The coronavirus pandemic has undoubtedly changed the way we do business, crossing industry barriers and making its effects known to everyone. Times are tough, and the impact on how we live, and work is unlikely to stop with this global health emergency.
Whilst many people don’t exactly welcome the current level of instability, there is cause for hope and it’s important to recognise the opportunities that can be drawn out of the crisis. For one thing, COVID-19 has levelled the playing field with established companies unable to continue with business as usual.
It is these large businesses that often find themselves unable to quickly adapt to change. This makes it an ideal time for the owners of small businesses to showcase what makes them different, taking advantage of their size to quickly implement changes that reflect the state of the market.
Commercial activity online vs. offline
The coronavirus pandemic lockdown has accelerated the shift from offline to online shopping in the USA, UK, Europe, Japan, and many other countries across the globe. Many other changes have also taken place over the past couple of months, which may have a long-term impact of how people shop, work, see their doctors, and study.
The infographic below shows that consumer behavior patterns in the USA and UK has shifted significantly because of COVID-19:
Top tips for your startup business
Whether you’ve had an idea for a new product, or lockdown time away from your employer has made you realise that you could finally branch out on your own, here are our top tips for starting a small business after the pandemic.
1. Develop systems and stick to them
If there’s one thing that the coronavirus pandemic has taught us, it’s that anything can happen. Staff illness, government restrictions and shop closures all seem inevitable now – but just months ago it would be impossible to guess at what was to come.
Businesses simply can’t prepare for every possibility, but what they can do is put in place solid and functional systems that leave them equipped to deal with any hardships or surprises they may face. If you’re starting a service or consultancy-based business, making sure that your people can work remotely from home without sacrificing quality or client care is paramount.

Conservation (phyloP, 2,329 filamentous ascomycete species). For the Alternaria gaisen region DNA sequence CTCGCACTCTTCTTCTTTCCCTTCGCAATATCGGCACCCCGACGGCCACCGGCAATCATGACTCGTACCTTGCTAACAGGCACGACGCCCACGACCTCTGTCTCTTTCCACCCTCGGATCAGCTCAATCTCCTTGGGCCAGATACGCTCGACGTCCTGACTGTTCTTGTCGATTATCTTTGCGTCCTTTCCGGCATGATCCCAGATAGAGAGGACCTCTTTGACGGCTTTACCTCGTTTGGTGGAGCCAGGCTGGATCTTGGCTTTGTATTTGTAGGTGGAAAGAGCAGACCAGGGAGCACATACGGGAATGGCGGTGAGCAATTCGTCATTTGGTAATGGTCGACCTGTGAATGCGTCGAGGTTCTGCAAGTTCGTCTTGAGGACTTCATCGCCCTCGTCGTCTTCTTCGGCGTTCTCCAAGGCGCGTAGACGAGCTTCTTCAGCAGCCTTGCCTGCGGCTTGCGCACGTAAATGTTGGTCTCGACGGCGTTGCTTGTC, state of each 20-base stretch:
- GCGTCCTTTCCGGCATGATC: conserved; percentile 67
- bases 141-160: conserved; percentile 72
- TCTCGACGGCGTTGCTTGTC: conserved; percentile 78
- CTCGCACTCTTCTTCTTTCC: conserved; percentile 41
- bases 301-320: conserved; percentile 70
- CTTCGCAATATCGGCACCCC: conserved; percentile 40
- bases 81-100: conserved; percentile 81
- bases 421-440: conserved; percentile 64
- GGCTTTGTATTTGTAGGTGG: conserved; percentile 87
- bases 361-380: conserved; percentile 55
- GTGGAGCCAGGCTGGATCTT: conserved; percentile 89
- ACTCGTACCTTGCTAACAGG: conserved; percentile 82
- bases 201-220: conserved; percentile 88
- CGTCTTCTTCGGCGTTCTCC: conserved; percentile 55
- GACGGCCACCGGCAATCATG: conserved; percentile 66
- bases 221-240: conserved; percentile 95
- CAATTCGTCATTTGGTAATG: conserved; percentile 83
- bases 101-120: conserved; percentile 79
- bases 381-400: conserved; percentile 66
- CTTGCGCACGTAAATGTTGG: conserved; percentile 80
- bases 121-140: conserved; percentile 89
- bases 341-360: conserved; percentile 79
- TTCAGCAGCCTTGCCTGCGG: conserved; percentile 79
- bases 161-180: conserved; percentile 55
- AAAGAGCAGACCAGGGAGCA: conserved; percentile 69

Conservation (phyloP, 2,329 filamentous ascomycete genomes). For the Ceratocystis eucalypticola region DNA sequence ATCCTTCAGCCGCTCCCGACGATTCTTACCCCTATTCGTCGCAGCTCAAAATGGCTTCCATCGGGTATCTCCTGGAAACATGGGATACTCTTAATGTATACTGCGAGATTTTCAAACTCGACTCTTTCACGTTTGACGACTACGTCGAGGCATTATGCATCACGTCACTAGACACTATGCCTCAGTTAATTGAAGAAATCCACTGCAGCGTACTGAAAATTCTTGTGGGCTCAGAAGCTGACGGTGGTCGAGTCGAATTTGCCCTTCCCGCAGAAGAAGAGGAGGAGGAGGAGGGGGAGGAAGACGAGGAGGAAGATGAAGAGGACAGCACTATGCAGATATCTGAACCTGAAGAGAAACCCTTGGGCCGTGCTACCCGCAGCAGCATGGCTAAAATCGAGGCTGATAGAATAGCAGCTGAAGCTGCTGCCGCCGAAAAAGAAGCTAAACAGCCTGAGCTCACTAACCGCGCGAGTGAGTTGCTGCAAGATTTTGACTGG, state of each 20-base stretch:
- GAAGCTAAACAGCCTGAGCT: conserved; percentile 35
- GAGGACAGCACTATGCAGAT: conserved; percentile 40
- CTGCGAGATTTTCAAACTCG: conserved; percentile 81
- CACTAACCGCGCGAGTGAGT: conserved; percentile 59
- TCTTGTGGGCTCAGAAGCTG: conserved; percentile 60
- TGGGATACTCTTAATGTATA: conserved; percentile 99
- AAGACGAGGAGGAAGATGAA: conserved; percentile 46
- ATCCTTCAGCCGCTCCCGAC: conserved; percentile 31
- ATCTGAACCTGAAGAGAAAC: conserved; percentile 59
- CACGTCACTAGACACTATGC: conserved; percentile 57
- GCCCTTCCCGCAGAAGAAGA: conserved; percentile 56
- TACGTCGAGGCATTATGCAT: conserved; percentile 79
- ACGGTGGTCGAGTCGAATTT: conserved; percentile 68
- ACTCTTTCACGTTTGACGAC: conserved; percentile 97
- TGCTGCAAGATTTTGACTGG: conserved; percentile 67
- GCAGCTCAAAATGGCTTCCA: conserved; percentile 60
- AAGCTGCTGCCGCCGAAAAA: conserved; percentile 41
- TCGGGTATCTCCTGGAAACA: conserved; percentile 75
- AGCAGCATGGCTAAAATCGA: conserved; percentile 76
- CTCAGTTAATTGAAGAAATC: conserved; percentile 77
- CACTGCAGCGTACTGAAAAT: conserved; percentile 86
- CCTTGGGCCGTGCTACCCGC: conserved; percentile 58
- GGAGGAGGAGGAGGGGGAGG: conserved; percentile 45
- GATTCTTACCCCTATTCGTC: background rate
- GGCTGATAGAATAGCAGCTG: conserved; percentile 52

For brick and mortar sales businesses, the same could be said of auditing your supply chain to ensure that you’ll never find yourself without the products that make up your bottom line.
2. Safeguard your customers, physically and financially
When starting a small business, it will always be exciting and encouraging when you get your first customers through the door or onto your books. Even as COVID-19 figures begin to slip down, social distancing and public safety measures are likely to remain for a long time to come and you will need to think carefully about how to approach this in your business.
From introducing one-way policies around a shop, regularly cleaning the card machines, and encouraging contactless payments, the physical element of safeguarding your customers may be quite simple to decide upon. It’s vital to remember, though, that health concerns are not the only factors affecting clients at the moment.
Companies and individuals alike are coping with stretched budgets, and creating an open line of communication about their budget at an early stage could help you to align your products and services with their needs. Whether you use a survey or just get in touch to have the conversation, really listening to what’s bothering your clients is the key to fostering an effective business connection.
3. Get a watertight payment solution
When you’re working hard to make sure that your business offers good value for customers, it’s easy to forget how important it is to make sure that your finances are in order – and that includes your approach to payment solutions.
Finding the right payment solution could make taking payment the easiest part of your sales process, and there are lots of options and providers available.
It cannot be overestimated just how important cash flow is in the early days of a business, and so quick and reliable payment solutions of this kind could really help you to get your venture up and running.
4. Find the right voice
Being confined to their homes has left people spending considerably more time online scrolling through emails, social media, and news feeds. With an increase in screen hours, it’s also inevitable that people are being inundated with advertising – leaving them at the mercy of the companies with the biggest marketing budgets.
If you’re setting up a new business, it’s vital to find ways to connect with your clients and drive the engagement that will grow your brand. Whilst you’ll want to find a social media strategy that works for you, that doesn’t necessarily mean sending out mass-emails updating clients on everything that you do, but you should still find ways to relate with your target market and illustrate how your product or service could be the one for them.
5. Making the jump
No matter what your small business or company does, getting off to the best possible start could be your ticket to a new career or even to doing what you love for a living. The COVID-19 pandemic presents considerable challenges to business owners, but by putting in place the right processes, payment solutions and strategies, you could make a real success of the situation.
Interesting related article: “What is a Startup?“